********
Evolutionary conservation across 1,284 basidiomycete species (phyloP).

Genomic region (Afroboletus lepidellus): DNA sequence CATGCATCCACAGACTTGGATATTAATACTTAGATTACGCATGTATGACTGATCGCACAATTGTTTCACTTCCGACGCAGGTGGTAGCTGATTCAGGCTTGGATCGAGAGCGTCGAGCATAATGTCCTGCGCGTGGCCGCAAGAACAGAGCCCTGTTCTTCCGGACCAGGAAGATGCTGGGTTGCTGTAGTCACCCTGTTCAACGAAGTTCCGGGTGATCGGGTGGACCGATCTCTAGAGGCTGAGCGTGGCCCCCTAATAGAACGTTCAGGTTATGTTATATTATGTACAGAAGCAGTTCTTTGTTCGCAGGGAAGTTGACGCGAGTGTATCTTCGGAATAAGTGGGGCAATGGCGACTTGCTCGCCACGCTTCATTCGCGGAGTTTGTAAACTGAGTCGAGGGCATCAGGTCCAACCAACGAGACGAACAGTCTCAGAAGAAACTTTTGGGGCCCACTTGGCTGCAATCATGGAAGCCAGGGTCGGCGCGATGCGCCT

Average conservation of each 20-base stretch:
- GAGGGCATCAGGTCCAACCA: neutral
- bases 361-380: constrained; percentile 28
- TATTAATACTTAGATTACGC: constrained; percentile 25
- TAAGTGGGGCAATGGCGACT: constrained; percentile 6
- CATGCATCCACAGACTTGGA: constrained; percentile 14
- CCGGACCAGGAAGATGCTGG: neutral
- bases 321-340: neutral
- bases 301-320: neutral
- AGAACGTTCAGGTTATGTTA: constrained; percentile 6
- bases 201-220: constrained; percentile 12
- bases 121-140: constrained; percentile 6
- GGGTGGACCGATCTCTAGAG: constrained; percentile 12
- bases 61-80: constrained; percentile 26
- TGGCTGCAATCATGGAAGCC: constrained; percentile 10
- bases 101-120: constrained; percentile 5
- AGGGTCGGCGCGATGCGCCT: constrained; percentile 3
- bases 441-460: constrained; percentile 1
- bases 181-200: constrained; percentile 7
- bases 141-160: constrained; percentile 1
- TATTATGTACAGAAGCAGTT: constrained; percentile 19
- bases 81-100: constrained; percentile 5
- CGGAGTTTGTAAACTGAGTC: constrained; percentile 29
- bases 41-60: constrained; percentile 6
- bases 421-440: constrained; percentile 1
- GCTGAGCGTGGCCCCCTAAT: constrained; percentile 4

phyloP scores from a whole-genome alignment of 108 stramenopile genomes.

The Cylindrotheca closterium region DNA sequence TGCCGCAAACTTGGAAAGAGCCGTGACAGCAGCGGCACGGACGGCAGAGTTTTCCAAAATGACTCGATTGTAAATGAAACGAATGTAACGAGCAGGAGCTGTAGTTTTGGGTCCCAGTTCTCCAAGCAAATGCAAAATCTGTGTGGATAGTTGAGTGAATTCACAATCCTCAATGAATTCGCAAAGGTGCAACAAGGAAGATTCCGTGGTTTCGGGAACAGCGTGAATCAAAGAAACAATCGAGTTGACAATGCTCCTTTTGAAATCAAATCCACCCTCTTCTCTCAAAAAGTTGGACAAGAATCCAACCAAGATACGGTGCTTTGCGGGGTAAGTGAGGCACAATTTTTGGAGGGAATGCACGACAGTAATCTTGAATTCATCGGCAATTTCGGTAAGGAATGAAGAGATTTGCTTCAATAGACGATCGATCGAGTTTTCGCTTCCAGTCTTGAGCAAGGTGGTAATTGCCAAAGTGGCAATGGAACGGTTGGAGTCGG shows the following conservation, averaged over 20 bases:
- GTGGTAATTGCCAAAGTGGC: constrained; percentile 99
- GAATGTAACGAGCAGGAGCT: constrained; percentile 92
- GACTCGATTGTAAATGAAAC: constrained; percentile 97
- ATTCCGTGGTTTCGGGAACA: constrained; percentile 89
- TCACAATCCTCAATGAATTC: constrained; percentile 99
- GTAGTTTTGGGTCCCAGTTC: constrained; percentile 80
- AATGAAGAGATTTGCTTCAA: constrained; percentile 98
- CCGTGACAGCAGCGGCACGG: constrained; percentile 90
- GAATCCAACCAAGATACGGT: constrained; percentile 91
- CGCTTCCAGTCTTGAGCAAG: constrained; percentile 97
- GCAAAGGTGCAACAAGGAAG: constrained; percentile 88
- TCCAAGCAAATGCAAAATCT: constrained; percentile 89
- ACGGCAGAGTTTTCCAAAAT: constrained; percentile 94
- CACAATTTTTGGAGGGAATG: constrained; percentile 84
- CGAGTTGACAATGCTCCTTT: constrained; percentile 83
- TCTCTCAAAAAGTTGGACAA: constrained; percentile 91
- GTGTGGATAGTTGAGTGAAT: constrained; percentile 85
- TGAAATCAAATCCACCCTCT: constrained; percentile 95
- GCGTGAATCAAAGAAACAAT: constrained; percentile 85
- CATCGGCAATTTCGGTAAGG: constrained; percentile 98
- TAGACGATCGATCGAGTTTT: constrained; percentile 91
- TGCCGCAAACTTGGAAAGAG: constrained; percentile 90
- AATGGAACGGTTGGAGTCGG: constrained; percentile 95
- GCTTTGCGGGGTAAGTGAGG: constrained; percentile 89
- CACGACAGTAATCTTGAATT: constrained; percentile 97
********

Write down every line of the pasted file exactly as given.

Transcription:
Evolutionary conservation across 1,284 basidiomycete species (phyloP).

Genomic region (Afroboletus lepidellus): DNA sequence CATGCATCCACAGACTTGGATATTAATACTTAGATTACGCATGTATGACTGATCGCACAATTGTTTCACTTCCGACGCAGGTGGTAGCTGATTCAGGCTTGGATCGAGAGCGTCGAGCATAATGTCCTGCGCGTGGCCGCAAGAACAGAGCCCTGTTCTTCCGGACCAGGAAGATGCTGGGTTGCTGTAGTCACCCTGTTCAACGAAGTTCCGGGTGATCGGGTGGACCGATCTCTAGAGGCTGAGCGTGGCCCCCTAATAGAACGTTCAGGTTATGTTATATTATGTACAGAAGCAGTTCTTTGTTCGCAGGGAAGTTGACGCGAGTGTATCTTCGGAATAAGTGGGGCAATGGCGACTTGCTCGCCACGCTTCATTCGCGGAGTTTGTAAACTGAGTCGAGGGCATCAGGTCCAACCAACGAGACGAACAGTCTCAGAAGAAACTTTTGGGGCCCACTTGGCTGCAATCATGGAAGCCAGGGTCGGCGCGATGCGCCT

Average conservation of each 20-base stretch:
- GAGGGCATCAGGTCCAACCA: neutral
- bases 361-380: constrained; percentile 28
- TATTAATACTTAGATTACGC: constrained; percentile 25
- TAAGTGGGGCAATGGCGACT: constrained; percentile 6
- CATGCATCCACAGACTTGGA: constrained; percentile 14
- CCGGACCAGGAAGATGCTGG: neutral
- bases 321-340: neutral
- bases 301-320: neutral
- AGAACGTTCAGGTTATGTTA: constrained; percentile 6
- bases 201-220: constrained; percentile 12
- bases 121-140: constrained; percentile 6
- GGGTGGACCGATCTCTAGAG: constrained; percentile 12
- bases 61-80: constrained; percentile 26
- TGGCTGCAATCATGGAAGCC: constrained; percentile 10
- bases 101-120: constrained; percentile 5
- AGGGTCGGCGCGATGCGCCT: constrained; percentile 3
- bases 441-460: constrained; percentile 1
- bases 181-200: constrained; percentile 7
- bases 141-160: constrained; percentile 1
- TATTATGTACAGAAGCAGTT: constrained; percentile 19
- bases 81-100: constrained; percentile 5
- CGGAGTTTGTAAACTGAGTC: constrained; percentile 29
- bases 41-60: constrained; percentile 6
- bases 421-440: constrained; percentile 1
- GCTGAGCGTGGCCCCCTAAT: constrained; percentile 4

phyloP scores from a whole-genome alignment of 108 stramenopile genomes.

The Cylindrotheca closterium region DNA sequence TGCCGCAAACTTGGAAAGAGCCGTGACAGCAGCGGCACGGACGGCAGAGTTTTCCAAAATGACTCGATTGTAAATGAAACGAATGTAACGAGCAGGAGCTGTAGTTTTGGGTCCCAGTTCTCCAAGCAAATGCAAAATCTGTGTGGATAGTTGAGTGAATTCACAATCCTCAATGAATTCGCAAAGGTGCAACAAGGAAGATTCCGTGGTTTCGGGAACAGCGTGAATCAAAGAAACAATCGAGTTGACAATGCTCCTTTTGAAATCAAATCCACCCTCTTCTCTCAAAAAGTTGGACAAGAATCCAACCAAGATACGGTGCTTTGCGGGGTAAGTGAGGCACAATTTTTGGAGGGAATGCACGACAGTAATCTTGAATTCATCGGCAATTTCGGTAAGGAATGAAGAGATTTGCTTCAATAGACGATCGATCGAGTTTTCGCTTCCAGTCTTGAGCAAGGTGGTAATTGCCAAAGTGGCAATGGAACGGTTGGAGTCGG shows the following conservation, averaged over 20 bases:
- GTGGTAATTGCCAAAGTGGC: constrained; percentile 99
- GAATGTAACGAGCAGGAGCT: constrained; percentile 92
- GACTCGATTGTAAATGAAAC: constrained; percentile 97
- ATTCCGTGGTTTCGGGAACA: constrained; percentile 89
- TCACAATCCTCAATGAATTC: constrained; percentile 99
- GTAGTTTTGGGTCCCAGTTC: constrained; percentile 80
- AATGAAGAGATTTGCTTCAA: constrained; percentile 98
- CCGTGACAGCAGCGGCACGG: constrained; percentile 90
- GAATCCAACCAAGATACGGT: constrained; percentile 91
- CGCTTCCAGTCTTGAGCAAG: constrained; percentile 97
- GCAAAGGTGCAACAAGGAAG: constrained; percentile 88
- TCCAAGCAAATGCAAAATCT: constrained; percentile 89
- ACGGCAGAGTTTTCCAAAAT: constrained; percentile 94
- CACAATTTTTGGAGGGAATG: constrained; percentile 84
- CGAGTTGACAATGCTCCTTT: constrained; percentile 83
- TCTCTCAAAAAGTTGGACAA: constrained; percentile 91
- GTGTGGATAGTTGAGTGAAT: constrained; percentile 85
- TGAAATCAAATCCACCCTCT: constrained; percentile 95
- GCGTGAATCAAAGAAACAAT: constrained; percentile 85
- CATCGGCAATTTCGGTAAGG: constrained; percentile 98
- TAGACGATCGATCGAGTTTT: constrained; percentile 91
- TGCCGCAAACTTGGAAAGAG: constrained; percentile 90
- AATGGAACGGTTGGAGTCGG: constrained; percentile 95
- GCTTTGCGGGGTAAGTGAGG: constrained; percentile 89
- CACGACAGTAATCTTGAATT: constrained; percentile 97